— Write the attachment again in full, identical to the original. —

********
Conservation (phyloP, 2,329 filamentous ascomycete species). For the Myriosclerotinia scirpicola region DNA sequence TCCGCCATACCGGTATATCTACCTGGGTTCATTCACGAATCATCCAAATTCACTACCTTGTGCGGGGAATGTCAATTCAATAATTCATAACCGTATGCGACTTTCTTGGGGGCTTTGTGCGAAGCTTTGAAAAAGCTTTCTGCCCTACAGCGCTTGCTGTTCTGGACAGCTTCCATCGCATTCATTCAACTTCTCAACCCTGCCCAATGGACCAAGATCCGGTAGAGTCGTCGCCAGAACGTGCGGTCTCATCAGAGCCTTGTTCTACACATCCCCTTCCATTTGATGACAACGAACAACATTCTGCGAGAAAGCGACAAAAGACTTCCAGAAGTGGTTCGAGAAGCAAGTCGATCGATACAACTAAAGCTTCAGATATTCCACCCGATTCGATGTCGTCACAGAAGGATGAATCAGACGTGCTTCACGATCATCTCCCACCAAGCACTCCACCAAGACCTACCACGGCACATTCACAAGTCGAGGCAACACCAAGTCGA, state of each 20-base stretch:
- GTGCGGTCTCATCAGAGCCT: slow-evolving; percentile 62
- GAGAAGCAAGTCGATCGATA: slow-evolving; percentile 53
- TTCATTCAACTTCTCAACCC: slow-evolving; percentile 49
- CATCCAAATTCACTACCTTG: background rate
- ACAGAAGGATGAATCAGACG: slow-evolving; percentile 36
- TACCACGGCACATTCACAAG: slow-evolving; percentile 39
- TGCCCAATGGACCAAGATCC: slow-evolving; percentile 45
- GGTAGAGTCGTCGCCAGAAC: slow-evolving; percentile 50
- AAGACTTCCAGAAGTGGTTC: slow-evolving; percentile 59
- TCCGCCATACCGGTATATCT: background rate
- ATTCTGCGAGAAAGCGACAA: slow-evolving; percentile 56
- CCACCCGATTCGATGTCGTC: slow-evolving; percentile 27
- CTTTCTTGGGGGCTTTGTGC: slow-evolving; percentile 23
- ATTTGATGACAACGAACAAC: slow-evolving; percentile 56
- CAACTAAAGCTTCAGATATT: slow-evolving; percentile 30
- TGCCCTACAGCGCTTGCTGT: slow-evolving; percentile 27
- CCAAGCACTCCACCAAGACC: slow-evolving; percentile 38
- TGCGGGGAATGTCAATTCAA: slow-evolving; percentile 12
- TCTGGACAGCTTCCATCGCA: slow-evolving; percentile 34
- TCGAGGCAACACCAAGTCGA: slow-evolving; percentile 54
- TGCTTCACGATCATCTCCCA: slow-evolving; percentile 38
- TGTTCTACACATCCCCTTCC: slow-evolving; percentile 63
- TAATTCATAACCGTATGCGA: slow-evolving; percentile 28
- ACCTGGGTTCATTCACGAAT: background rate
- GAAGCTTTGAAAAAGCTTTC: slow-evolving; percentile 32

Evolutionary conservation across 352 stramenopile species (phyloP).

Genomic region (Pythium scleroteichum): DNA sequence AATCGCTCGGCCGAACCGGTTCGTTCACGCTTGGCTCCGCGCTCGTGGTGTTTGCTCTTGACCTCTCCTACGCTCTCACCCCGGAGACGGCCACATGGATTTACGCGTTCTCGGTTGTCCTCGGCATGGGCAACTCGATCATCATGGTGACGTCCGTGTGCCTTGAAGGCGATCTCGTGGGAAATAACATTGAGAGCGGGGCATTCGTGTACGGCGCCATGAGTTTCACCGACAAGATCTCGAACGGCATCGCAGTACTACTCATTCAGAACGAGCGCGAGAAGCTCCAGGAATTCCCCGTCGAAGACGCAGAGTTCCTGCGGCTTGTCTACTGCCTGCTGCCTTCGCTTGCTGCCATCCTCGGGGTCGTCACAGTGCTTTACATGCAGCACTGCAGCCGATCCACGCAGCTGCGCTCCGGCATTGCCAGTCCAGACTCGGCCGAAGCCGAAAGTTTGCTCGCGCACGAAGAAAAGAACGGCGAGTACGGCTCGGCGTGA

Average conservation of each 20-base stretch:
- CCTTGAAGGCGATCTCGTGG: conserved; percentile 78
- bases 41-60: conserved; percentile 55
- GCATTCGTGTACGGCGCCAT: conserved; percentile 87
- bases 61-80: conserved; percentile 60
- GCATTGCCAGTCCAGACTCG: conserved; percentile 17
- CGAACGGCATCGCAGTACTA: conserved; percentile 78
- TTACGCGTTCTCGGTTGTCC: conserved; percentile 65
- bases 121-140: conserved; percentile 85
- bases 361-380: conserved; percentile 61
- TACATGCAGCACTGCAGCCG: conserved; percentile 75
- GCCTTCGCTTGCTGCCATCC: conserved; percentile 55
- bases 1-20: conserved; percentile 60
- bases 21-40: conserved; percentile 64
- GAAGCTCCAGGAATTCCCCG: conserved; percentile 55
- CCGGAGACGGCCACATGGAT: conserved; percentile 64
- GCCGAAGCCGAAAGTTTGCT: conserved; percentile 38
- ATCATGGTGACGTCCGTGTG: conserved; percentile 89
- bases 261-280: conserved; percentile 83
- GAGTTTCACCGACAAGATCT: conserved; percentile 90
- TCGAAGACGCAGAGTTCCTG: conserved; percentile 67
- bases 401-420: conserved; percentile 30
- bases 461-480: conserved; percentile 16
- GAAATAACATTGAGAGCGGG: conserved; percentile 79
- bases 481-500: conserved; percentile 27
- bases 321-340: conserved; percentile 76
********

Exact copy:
Conservation (phyloP, 2,329 filamentous ascomycete species). For the Myriosclerotinia scirpicola region DNA sequence TCCGCCATACCGGTATATCTACCTGGGTTCATTCACGAATCATCCAAATTCACTACCTTGTGCGGGGAATGTCAATTCAATAATTCATAACCGTATGCGACTTTCTTGGGGGCTTTGTGCGAAGCTTTGAAAAAGCTTTCTGCCCTACAGCGCTTGCTGTTCTGGACAGCTTCCATCGCATTCATTCAACTTCTCAACCCTGCCCAATGGACCAAGATCCGGTAGAGTCGTCGCCAGAACGTGCGGTCTCATCAGAGCCTTGTTCTACACATCCCCTTCCATTTGATGACAACGAACAACATTCTGCGAGAAAGCGACAAAAGACTTCCAGAAGTGGTTCGAGAAGCAAGTCGATCGATACAACTAAAGCTTCAGATATTCCACCCGATTCGATGTCGTCACAGAAGGATGAATCAGACGTGCTTCACGATCATCTCCCACCAAGCACTCCACCAAGACCTACCACGGCACATTCACAAGTCGAGGCAACACCAAGTCGA, state of each 20-base stretch:
- GTGCGGTCTCATCAGAGCCT: slow-evolving; percentile 62
- GAGAAGCAAGTCGATCGATA: slow-evolving; percentile 53
- TTCATTCAACTTCTCAACCC: slow-evolving; percentile 49
- CATCCAAATTCACTACCTTG: background rate
- ACAGAAGGATGAATCAGACG: slow-evolving; percentile 36
- TACCACGGCACATTCACAAG: slow-evolving; percentile 39
- TGCCCAATGGACCAAGATCC: slow-evolving; percentile 45
- GGTAGAGTCGTCGCCAGAAC: slow-evolving; percentile 50
- AAGACTTCCAGAAGTGGTTC: slow-evolving; percentile 59
- TCCGCCATACCGGTATATCT: background rate
- ATTCTGCGAGAAAGCGACAA: slow-evolving; percentile 56
- CCACCCGATTCGATGTCGTC: slow-evolving; percentile 27
- CTTTCTTGGGGGCTTTGTGC: slow-evolving; percentile 23
- ATTTGATGACAACGAACAAC: slow-evolving; percentile 56
- CAACTAAAGCTTCAGATATT: slow-evolving; percentile 30
- TGCCCTACAGCGCTTGCTGT: slow-evolving; percentile 27
- CCAAGCACTCCACCAAGACC: slow-evolving; percentile 38
- TGCGGGGAATGTCAATTCAA: slow-evolving; percentile 12
- TCTGGACAGCTTCCATCGCA: slow-evolving; percentile 34
- TCGAGGCAACACCAAGTCGA: slow-evolving; percentile 54
- TGCTTCACGATCATCTCCCA: slow-evolving; percentile 38
- TGTTCTACACATCCCCTTCC: slow-evolving; percentile 63
- TAATTCATAACCGTATGCGA: slow-evolving; percentile 28
- ACCTGGGTTCATTCACGAAT: background rate
- GAAGCTTTGAAAAAGCTTTC: slow-evolving; percentile 32

Evolutionary conservation across 352 stramenopile species (phyloP).

Genomic region (Pythium scleroteichum): DNA sequence AATCGCTCGGCCGAACCGGTTCGTTCACGCTTGGCTCCGCGCTCGTGGTGTTTGCTCTTGACCTCTCCTACGCTCTCACCCCGGAGACGGCCACATGGATTTACGCGTTCTCGGTTGTCCTCGGCATGGGCAACTCGATCATCATGGTGACGTCCGTGTGCCTTGAAGGCGATCTCGTGGGAAATAACATTGAGAGCGGGGCATTCGTGTACGGCGCCATGAGTTTCACCGACAAGATCTCGAACGGCATCGCAGTACTACTCATTCAGAACGAGCGCGAGAAGCTCCAGGAATTCCCCGTCGAAGACGCAGAGTTCCTGCGGCTTGTCTACTGCCTGCTGCCTTCGCTTGCTGCCATCCTCGGGGTCGTCACAGTGCTTTACATGCAGCACTGCAGCCGATCCACGCAGCTGCGCTCCGGCATTGCCAGTCCAGACTCGGCCGAAGCCGAAAGTTTGCTCGCGCACGAAGAAAAGAACGGCGAGTACGGCTCGGCGTGA

Average conservation of each 20-base stretch:
- CCTTGAAGGCGATCTCGTGG: conserved; percentile 78
- bases 41-60: conserved; percentile 55
- GCATTCGTGTACGGCGCCAT: conserved; percentile 87
- bases 61-80: conserved; percentile 60
- GCATTGCCAGTCCAGACTCG: conserved; percentile 17
- CGAACGGCATCGCAGTACTA: conserved; percentile 78
- TTACGCGTTCTCGGTTGTCC: conserved; percentile 65
- bases 121-140: conserved; percentile 85
- bases 361-380: conserved; percentile 61
- TACATGCAGCACTGCAGCCG: conserved; percentile 75
- GCCTTCGCTTGCTGCCATCC: conserved; percentile 55
- bases 1-20: conserved; percentile 60
- bases 21-40: conserved; percentile 64
- GAAGCTCCAGGAATTCCCCG: conserved; percentile 55
- CCGGAGACGGCCACATGGAT: conserved; percentile 64
- GCCGAAGCCGAAAGTTTGCT: conserved; percentile 38
- ATCATGGTGACGTCCGTGTG: conserved; percentile 89
- bases 261-280: conserved; percentile 83
- GAGTTTCACCGACAAGATCT: conserved; percentile 90
- TCGAAGACGCAGAGTTCCTG: conserved; percentile 67
- bases 401-420: conserved; percentile 30
- bases 461-480: conserved; percentile 16
- GAAATAACATTGAGAGCGGG: conserved; percentile 79
- bases 481-500: conserved; percentile 27
- bases 321-340: conserved; percentile 76